Teen Birth Rate Goes Up

01.07.09 | FL News Team

Births to teenage girls rose in the U.S. in 2006 after fifteen years of declines. A report out of the Centers for Disease Control and Prevention says some four hundred thirty-five thousand infants were born to mothers ages fifteen to nineteen years old. That is a rate of forty-two births per thousand girls, with more than eighty percent unintended. The CDC says it's too early to tell whether the increase is a stastical fluke or a grim new trend. 

The U.S. still leads industrialized nations in births to teenagers. As a result, the CDC says roughly one in three American girls will get pregnant before her twentieth birthday. Texas, New Mexico and Mississippi reported the highest rate of teen births. New Hampshire, Vermont and Massachusetts reported the lowest rates.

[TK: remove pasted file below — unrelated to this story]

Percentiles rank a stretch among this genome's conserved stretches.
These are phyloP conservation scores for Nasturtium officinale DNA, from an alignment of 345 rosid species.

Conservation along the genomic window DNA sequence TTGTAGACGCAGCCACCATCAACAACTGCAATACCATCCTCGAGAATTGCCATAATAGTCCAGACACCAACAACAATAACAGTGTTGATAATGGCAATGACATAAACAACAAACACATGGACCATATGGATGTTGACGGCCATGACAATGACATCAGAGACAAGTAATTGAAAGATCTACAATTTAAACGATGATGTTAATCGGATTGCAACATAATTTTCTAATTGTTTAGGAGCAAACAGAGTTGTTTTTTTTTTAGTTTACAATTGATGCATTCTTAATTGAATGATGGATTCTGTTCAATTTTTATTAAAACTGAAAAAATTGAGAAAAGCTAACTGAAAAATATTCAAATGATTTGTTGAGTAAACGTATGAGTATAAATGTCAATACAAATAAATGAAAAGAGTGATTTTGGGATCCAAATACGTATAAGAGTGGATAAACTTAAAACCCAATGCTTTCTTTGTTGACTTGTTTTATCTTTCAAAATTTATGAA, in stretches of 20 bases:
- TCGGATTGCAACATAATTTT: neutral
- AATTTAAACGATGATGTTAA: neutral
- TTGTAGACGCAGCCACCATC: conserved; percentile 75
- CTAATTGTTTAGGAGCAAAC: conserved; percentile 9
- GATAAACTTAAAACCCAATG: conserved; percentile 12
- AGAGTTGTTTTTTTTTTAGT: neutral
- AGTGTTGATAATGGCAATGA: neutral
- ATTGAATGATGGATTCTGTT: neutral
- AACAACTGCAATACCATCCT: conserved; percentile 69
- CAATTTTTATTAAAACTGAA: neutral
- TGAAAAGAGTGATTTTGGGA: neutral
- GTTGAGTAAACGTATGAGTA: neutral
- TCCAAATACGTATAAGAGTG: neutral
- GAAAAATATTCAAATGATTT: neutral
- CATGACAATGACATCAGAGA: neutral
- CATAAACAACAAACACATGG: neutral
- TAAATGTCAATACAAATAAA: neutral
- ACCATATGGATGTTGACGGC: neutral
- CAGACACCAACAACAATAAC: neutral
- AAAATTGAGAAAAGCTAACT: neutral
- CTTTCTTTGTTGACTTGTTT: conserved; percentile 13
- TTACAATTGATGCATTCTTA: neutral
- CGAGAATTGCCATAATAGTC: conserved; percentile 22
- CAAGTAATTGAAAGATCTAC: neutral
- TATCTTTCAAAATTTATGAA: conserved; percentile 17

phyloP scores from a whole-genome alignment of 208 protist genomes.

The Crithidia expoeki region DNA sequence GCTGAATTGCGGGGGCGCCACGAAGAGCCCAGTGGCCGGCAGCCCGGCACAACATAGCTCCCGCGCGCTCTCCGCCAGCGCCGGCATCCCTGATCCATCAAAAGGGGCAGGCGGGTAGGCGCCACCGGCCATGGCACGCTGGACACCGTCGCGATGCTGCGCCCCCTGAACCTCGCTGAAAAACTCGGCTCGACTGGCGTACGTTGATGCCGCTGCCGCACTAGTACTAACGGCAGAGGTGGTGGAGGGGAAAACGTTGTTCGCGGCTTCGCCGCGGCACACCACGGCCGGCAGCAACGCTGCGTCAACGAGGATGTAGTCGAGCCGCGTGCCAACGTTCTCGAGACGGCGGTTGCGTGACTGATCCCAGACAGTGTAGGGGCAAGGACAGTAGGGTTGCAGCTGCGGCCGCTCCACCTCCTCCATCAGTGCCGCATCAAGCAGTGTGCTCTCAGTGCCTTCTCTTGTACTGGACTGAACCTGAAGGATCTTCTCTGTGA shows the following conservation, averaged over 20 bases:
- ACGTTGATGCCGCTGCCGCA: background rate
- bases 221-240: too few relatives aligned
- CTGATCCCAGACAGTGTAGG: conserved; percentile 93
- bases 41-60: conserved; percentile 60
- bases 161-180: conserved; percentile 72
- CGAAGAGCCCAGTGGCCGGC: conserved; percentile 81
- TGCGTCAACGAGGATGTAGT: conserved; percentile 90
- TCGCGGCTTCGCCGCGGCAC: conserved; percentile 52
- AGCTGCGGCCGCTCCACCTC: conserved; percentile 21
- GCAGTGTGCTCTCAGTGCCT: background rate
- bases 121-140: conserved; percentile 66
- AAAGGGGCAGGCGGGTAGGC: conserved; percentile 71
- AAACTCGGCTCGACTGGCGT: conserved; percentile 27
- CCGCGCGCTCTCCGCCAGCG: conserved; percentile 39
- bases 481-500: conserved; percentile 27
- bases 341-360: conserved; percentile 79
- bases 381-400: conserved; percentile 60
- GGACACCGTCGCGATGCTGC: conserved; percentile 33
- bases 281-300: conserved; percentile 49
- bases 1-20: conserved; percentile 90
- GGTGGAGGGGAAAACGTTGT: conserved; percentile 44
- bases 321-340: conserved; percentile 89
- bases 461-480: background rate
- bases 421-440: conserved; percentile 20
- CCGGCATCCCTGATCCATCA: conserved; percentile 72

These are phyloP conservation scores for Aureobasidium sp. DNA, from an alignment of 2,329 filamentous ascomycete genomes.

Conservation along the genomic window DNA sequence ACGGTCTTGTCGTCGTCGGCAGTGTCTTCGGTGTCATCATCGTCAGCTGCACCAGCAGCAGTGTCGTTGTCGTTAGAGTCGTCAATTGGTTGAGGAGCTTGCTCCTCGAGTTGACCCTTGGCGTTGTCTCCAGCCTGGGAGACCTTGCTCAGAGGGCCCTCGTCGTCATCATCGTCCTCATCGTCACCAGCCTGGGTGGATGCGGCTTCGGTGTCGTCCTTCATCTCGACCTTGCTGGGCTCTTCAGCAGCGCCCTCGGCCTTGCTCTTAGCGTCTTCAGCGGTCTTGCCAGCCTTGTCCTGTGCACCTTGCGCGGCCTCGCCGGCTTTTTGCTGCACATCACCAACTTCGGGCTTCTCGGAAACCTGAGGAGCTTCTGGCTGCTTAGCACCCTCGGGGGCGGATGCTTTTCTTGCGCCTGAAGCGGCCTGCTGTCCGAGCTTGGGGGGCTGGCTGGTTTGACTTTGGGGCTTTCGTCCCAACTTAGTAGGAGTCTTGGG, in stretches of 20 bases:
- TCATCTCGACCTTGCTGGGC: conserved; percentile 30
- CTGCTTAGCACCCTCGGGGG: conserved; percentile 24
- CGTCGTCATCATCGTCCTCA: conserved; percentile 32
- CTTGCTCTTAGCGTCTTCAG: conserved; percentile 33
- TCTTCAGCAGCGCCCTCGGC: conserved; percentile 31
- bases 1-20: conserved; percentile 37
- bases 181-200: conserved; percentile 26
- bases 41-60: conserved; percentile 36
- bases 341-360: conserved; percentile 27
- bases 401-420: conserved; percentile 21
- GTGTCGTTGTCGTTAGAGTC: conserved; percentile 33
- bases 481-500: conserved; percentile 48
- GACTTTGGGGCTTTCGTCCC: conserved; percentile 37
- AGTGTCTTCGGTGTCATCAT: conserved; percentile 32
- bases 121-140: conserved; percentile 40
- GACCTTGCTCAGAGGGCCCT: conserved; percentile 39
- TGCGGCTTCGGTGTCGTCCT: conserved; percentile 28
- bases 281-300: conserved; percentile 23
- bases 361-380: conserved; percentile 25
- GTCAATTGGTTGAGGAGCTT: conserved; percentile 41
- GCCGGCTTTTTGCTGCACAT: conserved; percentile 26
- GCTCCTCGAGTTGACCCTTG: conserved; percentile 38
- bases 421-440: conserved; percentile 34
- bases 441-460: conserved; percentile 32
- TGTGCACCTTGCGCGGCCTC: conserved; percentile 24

Hispanic girls gave birth at twice the overall rate, while teens from Asian and Pacific Islander families had half the national rate. The CDC says demographic data and social science research must be part of any effort to identify and protect the populations most at risk of teen pregnancy

The report says that compared to women who delay childbearing until after age twenty, teens are more likely to have children in poor health. Their children also report more hospitalizations, more abuse and neglect, and more problems in school or with the law.  Teen childbearing also costs U.S. taxpayers nine billion dollars a year.